Now there’s a second Black Panther film, and it’s in many ways as satisfying as the first. No, it can’t be quite as stirring without the magisterial Chadwick Boseman, whose premature death by cancer in 2020 haunts the new film.

Wakanda Forever deals with the death of that star in the most tasteful, respectful manner imaginable: much of the first act depicts characters mourning the character he played (T’Challa, the Black Panther), effectively commemorating the beloved actor as well. As a sometime screenwriter myself, I can only salute the authors of this film for seamlessly integrating the sad fact of Boseman’s passing into the film in a way that works as solid drama, and honors the real man who died. I couldn’t have pulled this off.

Rejecting the Temptations in the Desert

The film’s story centers on the women whom T’Challa left behind, his mother and sister. As queen and princess of lonely, noble Wakanda, they must defend its heritage from globalist greed, tribalist division, and the temptations of imperialism, in the form of pre-emptive war. It’s here that I think we can find the political message of the movie, which better fits Christian Nationalism (rightly defined) than any other current worldview.

A sane definition of Christian Nationalism amounts to just a few propositions, drawn from Yoram Hazony’s magnificent study, The Virtue of Nationalism:

  1. That man is best governed by independent nations such as Wakanda, rather than in tiny, fractious tribes or vast, impersonal globalist empires. (Nationalism as the Golden Mean between Tribalism and Globalism.)
  2. That those nations should pursue their corporate self-interest and make their laws, within the bounds of the Natural Law God wrote on the human heart. (Instead of pursuing tribal or racial narcissism, or trying to impose some universalist ideology on every corner of the planet.) This Law can in theory be known by reason alone, though in practice most of us accept it via the witness of Scripture.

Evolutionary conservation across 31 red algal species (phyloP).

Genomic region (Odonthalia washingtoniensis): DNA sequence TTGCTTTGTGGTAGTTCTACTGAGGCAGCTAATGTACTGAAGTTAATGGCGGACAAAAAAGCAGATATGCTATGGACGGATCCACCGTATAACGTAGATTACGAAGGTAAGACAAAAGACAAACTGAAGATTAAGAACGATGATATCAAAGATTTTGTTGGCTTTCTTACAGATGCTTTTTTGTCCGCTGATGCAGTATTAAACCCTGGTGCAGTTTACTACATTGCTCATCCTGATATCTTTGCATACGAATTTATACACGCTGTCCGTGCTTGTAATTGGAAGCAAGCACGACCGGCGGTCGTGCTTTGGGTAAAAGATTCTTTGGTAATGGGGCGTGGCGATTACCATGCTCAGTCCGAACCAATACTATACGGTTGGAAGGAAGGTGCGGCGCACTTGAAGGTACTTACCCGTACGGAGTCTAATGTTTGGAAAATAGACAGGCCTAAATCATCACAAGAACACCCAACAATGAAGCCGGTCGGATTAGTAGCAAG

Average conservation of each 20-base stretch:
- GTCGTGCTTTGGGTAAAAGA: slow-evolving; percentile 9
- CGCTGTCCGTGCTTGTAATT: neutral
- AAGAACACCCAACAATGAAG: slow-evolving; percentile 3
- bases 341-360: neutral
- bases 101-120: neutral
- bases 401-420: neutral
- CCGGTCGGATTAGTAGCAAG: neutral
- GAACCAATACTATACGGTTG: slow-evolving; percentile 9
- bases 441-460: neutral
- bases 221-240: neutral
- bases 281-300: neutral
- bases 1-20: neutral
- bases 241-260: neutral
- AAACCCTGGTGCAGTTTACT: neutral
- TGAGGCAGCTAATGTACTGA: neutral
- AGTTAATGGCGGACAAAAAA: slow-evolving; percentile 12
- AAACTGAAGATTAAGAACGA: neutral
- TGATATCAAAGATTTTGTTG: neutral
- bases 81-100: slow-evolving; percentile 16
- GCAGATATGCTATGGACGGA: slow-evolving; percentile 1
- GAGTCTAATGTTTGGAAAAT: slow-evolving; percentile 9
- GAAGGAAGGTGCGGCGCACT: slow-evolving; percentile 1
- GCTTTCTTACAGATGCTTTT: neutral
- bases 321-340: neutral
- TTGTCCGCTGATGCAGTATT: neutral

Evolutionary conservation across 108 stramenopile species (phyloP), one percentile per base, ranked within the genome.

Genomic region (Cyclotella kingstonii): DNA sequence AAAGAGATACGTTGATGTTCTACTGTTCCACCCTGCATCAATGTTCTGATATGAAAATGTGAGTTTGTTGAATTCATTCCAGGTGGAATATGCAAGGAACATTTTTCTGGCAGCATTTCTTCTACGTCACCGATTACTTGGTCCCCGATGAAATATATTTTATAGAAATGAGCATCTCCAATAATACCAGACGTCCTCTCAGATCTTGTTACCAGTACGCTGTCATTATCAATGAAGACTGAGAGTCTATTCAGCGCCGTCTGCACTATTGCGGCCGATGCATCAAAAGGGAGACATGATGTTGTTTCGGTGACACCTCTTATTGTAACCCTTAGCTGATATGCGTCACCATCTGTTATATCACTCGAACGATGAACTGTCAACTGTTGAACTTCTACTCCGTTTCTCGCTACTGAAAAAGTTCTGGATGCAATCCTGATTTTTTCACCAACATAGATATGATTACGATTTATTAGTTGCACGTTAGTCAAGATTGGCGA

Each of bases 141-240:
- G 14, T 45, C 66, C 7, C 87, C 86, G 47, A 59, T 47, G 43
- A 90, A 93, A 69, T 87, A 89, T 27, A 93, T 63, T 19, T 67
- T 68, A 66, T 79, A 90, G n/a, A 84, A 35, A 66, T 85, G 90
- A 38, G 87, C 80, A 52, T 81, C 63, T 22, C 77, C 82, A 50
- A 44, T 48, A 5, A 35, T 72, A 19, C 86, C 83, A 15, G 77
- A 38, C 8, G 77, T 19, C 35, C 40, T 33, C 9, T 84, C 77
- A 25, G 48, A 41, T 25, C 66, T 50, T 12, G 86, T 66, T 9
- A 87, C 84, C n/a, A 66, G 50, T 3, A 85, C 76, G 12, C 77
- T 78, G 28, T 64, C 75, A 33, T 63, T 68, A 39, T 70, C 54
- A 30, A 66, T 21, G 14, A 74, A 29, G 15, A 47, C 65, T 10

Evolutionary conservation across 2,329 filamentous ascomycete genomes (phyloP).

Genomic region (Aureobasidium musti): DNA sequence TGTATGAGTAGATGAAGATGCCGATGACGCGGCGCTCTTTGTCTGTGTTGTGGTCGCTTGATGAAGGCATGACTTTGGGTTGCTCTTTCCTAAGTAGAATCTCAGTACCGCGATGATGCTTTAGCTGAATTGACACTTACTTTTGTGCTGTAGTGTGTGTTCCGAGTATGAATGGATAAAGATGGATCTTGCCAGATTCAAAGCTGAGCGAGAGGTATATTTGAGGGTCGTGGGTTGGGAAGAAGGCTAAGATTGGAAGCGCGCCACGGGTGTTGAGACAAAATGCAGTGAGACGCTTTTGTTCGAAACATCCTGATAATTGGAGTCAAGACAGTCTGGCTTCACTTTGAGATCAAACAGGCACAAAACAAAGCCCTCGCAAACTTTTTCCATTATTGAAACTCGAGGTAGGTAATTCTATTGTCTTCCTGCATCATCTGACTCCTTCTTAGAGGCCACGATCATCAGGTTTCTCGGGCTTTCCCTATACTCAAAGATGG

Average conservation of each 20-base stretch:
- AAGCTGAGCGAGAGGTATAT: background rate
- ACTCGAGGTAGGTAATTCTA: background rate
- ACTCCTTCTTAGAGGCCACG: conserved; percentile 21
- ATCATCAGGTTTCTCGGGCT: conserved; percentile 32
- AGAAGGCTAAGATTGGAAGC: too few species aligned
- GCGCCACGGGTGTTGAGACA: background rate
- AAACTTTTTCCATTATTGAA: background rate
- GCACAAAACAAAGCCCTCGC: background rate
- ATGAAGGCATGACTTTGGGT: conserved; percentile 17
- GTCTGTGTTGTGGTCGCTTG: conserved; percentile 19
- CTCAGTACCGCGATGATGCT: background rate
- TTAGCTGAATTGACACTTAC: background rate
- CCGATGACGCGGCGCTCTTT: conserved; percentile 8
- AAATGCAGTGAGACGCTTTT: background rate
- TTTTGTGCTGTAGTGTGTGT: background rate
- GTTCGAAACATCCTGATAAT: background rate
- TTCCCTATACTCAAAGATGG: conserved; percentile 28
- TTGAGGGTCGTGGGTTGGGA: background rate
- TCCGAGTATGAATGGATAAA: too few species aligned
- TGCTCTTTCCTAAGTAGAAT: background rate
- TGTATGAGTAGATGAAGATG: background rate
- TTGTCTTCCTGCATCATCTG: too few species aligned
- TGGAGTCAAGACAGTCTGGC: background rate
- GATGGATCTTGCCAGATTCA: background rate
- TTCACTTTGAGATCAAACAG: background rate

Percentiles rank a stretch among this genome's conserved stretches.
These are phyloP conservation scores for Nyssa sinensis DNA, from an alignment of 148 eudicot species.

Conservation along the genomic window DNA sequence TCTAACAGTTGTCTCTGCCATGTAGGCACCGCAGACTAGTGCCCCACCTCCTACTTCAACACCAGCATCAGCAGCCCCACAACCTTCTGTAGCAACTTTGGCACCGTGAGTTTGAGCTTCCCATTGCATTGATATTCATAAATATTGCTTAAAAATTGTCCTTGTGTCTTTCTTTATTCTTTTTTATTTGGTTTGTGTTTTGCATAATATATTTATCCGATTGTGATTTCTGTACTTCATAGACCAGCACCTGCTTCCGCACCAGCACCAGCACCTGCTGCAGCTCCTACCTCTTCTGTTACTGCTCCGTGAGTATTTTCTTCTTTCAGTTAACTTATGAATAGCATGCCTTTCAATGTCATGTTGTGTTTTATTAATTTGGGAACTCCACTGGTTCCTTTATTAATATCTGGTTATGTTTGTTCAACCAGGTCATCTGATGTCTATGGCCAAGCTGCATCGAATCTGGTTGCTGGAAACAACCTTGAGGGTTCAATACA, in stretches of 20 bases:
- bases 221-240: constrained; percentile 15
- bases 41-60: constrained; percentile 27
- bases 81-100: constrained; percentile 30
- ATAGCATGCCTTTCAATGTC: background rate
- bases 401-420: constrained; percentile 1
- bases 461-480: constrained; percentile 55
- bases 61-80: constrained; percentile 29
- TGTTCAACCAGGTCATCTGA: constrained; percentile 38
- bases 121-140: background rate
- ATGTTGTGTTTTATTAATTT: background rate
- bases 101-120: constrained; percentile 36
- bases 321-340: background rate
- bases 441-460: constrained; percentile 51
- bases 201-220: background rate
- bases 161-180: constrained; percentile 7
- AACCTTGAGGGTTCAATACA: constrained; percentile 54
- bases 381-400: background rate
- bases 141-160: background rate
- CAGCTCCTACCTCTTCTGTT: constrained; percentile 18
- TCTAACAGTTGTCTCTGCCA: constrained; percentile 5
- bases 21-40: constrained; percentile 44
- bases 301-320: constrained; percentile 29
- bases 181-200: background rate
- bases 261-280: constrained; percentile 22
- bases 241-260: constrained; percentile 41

3. That foreign war should be the absolute last resort, only in the gravest circumstances and only after every peaceful hope of resolution has been exhausted. (As opposed to neoconservative or liberal internationalist schemes, which justify constant military interventions around the world to “pre-empt” imagined aggressions.)

All the Right Villains

If you believe those three things, congratulations — you’re a Christian Nationalist. And you’ll love Wakanda Forever, because the movie’s message fits all three of those principles. I can’t explain why without hopelessly spoiling the plot of a highly entertaining movie that recently opened, so I think I’ll close here, except to say: In how many current movies are the real villains the United Nations, the American Deep State, and warmongering Washington bureaucrats?

The film might even be a fable of today’s globalist elites who seek to seize and stifle the one resource Africa has today that the rest of our sad world lacks: not Vibranium but fertility, hope for the future, and the willingness to offer life to children. How the U.N. and Western elites would love to get their skeletal fingers on that.


John Zmirak is a senior editor at The Stream and author or co-author of ten books, including The Politically Incorrect Guide to Immigration and The Politically Incorrect Guide to Catholicism. He is co-author with Jason Jones of “God, Guns, & the Government.”